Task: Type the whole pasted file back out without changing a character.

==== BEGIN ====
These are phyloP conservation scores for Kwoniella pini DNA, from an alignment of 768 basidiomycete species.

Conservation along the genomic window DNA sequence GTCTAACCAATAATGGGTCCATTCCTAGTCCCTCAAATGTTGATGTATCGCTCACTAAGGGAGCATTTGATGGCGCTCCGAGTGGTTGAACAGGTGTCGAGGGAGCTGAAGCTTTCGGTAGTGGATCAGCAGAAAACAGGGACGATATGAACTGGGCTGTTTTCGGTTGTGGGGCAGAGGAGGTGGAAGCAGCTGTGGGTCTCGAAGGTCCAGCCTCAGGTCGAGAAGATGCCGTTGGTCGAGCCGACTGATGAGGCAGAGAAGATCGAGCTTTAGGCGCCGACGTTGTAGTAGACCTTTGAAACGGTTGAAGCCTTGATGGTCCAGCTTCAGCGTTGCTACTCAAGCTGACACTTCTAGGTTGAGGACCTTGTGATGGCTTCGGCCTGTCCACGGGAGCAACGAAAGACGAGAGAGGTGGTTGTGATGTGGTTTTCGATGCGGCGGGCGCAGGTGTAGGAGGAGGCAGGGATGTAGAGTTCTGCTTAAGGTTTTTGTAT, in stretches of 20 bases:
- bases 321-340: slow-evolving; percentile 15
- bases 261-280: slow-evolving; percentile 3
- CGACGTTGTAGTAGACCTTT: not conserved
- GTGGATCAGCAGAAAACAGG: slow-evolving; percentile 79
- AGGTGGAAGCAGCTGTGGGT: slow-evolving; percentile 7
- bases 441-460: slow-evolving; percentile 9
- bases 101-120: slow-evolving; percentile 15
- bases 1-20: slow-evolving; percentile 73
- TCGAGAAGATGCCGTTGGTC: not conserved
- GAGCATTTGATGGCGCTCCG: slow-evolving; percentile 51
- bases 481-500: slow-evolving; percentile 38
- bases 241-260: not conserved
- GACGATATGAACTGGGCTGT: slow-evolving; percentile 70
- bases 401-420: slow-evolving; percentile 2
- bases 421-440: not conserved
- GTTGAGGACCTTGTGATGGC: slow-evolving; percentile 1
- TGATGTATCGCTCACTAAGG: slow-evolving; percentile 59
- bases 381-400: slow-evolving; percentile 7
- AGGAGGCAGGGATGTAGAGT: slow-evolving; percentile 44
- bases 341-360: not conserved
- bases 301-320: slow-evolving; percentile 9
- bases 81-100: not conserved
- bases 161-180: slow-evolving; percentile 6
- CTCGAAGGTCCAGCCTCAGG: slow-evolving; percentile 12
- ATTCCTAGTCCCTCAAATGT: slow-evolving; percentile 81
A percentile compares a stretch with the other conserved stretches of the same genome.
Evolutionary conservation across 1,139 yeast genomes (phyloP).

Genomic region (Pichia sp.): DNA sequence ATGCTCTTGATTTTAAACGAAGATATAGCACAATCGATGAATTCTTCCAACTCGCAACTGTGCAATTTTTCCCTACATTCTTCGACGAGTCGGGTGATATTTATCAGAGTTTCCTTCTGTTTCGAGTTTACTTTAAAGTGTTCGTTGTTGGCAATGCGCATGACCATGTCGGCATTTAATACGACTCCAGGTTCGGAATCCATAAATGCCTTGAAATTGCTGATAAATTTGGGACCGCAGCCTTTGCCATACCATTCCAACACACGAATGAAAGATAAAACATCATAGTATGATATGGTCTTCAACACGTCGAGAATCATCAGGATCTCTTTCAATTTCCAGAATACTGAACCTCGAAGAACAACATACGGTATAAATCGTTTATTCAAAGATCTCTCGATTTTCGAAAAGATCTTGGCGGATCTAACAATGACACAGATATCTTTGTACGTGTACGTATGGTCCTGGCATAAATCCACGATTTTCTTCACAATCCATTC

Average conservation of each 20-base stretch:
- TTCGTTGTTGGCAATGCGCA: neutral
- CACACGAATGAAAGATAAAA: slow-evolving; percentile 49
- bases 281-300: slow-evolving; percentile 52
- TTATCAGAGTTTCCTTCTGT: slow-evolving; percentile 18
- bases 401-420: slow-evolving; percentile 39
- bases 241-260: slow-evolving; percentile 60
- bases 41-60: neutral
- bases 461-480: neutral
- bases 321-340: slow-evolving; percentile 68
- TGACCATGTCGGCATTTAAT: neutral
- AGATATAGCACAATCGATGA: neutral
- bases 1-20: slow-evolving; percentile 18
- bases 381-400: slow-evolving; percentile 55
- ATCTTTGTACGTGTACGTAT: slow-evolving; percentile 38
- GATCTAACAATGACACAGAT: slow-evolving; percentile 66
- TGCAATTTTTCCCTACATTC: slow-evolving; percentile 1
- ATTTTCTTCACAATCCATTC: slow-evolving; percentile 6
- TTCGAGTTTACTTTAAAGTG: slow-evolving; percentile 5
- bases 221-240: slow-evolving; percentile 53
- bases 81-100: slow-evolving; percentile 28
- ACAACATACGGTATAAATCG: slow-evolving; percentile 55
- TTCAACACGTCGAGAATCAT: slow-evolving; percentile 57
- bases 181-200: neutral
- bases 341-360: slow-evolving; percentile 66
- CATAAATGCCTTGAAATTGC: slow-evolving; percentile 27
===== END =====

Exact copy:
These are phyloP conservation scores for Kwoniella pini DNA, from an alignment of 768 basidiomycete species.

Conservation along the genomic window DNA sequence GTCTAACCAATAATGGGTCCATTCCTAGTCCCTCAAATGTTGATGTATCGCTCACTAAGGGAGCATTTGATGGCGCTCCGAGTGGTTGAACAGGTGTCGAGGGAGCTGAAGCTTTCGGTAGTGGATCAGCAGAAAACAGGGACGATATGAACTGGGCTGTTTTCGGTTGTGGGGCAGAGGAGGTGGAAGCAGCTGTGGGTCTCGAAGGTCCAGCCTCAGGTCGAGAAGATGCCGTTGGTCGAGCCGACTGATGAGGCAGAGAAGATCGAGCTTTAGGCGCCGACGTTGTAGTAGACCTTTGAAACGGTTGAAGCCTTGATGGTCCAGCTTCAGCGTTGCTACTCAAGCTGACACTTCTAGGTTGAGGACCTTGTGATGGCTTCGGCCTGTCCACGGGAGCAACGAAAGACGAGAGAGGTGGTTGTGATGTGGTTTTCGATGCGGCGGGCGCAGGTGTAGGAGGAGGCAGGGATGTAGAGTTCTGCTTAAGGTTTTTGTAT, in stretches of 20 bases:
- bases 321-340: slow-evolving; percentile 15
- bases 261-280: slow-evolving; percentile 3
- CGACGTTGTAGTAGACCTTT: not conserved
- GTGGATCAGCAGAAAACAGG: slow-evolving; percentile 79
- AGGTGGAAGCAGCTGTGGGT: slow-evolving; percentile 7
- bases 441-460: slow-evolving; percentile 9
- bases 101-120: slow-evolving; percentile 15
- bases 1-20: slow-evolving; percentile 73
- TCGAGAAGATGCCGTTGGTC: not conserved
- GAGCATTTGATGGCGCTCCG: slow-evolving; percentile 51
- bases 481-500: slow-evolving; percentile 38
- bases 241-260: not conserved
- GACGATATGAACTGGGCTGT: slow-evolving; percentile 70
- bases 401-420: slow-evolving; percentile 2
- bases 421-440: not conserved
- GTTGAGGACCTTGTGATGGC: slow-evolving; percentile 1
- TGATGTATCGCTCACTAAGG: slow-evolving; percentile 59
- bases 381-400: slow-evolving; percentile 7
- AGGAGGCAGGGATGTAGAGT: slow-evolving; percentile 44
- bases 341-360: not conserved
- bases 301-320: slow-evolving; percentile 9
- bases 81-100: not conserved
- bases 161-180: slow-evolving; percentile 6
- CTCGAAGGTCCAGCCTCAGG: slow-evolving; percentile 12
- ATTCCTAGTCCCTCAAATGT: slow-evolving; percentile 81
A percentile compares a stretch with the other conserved stretches of the same genome.
Evolutionary conservation across 1,139 yeast genomes (phyloP).

Genomic region (Pichia sp.): DNA sequence ATGCTCTTGATTTTAAACGAAGATATAGCACAATCGATGAATTCTTCCAACTCGCAACTGTGCAATTTTTCCCTACATTCTTCGACGAGTCGGGTGATATTTATCAGAGTTTCCTTCTGTTTCGAGTTTACTTTAAAGTGTTCGTTGTTGGCAATGCGCATGACCATGTCGGCATTTAATACGACTCCAGGTTCGGAATCCATAAATGCCTTGAAATTGCTGATAAATTTGGGACCGCAGCCTTTGCCATACCATTCCAACACACGAATGAAAGATAAAACATCATAGTATGATATGGTCTTCAACACGTCGAGAATCATCAGGATCTCTTTCAATTTCCAGAATACTGAACCTCGAAGAACAACATACGGTATAAATCGTTTATTCAAAGATCTCTCGATTTTCGAAAAGATCTTGGCGGATCTAACAATGACACAGATATCTTTGTACGTGTACGTATGGTCCTGGCATAAATCCACGATTTTCTTCACAATCCATTC

Average conservation of each 20-base stretch:
- TTCGTTGTTGGCAATGCGCA: neutral
- CACACGAATGAAAGATAAAA: slow-evolving; percentile 49
- bases 281-300: slow-evolving; percentile 52
- TTATCAGAGTTTCCTTCTGT: slow-evolving; percentile 18
- bases 401-420: slow-evolving; percentile 39
- bases 241-260: slow-evolving; percentile 60
- bases 41-60: neutral
- bases 461-480: neutral
- bases 321-340: slow-evolving; percentile 68
- TGACCATGTCGGCATTTAAT: neutral
- AGATATAGCACAATCGATGA: neutral
- bases 1-20: slow-evolving; percentile 18
- bases 381-400: slow-evolving; percentile 55
- ATCTTTGTACGTGTACGTAT: slow-evolving; percentile 38
- GATCTAACAATGACACAGAT: slow-evolving; percentile 66
- TGCAATTTTTCCCTACATTC: slow-evolving; percentile 1
- ATTTTCTTCACAATCCATTC: slow-evolving; percentile 6
- TTCGAGTTTACTTTAAAGTG: slow-evolving; percentile 5
- bases 221-240: slow-evolving; percentile 53
- bases 81-100: slow-evolving; percentile 28
- ACAACATACGGTATAAATCG: slow-evolving; percentile 55
- TTCAACACGTCGAGAATCAT: slow-evolving; percentile 57
- bases 181-200: neutral
- bases 341-360: slow-evolving; percentile 66
- CATAAATGCCTTGAAATTGC: slow-evolving; percentile 27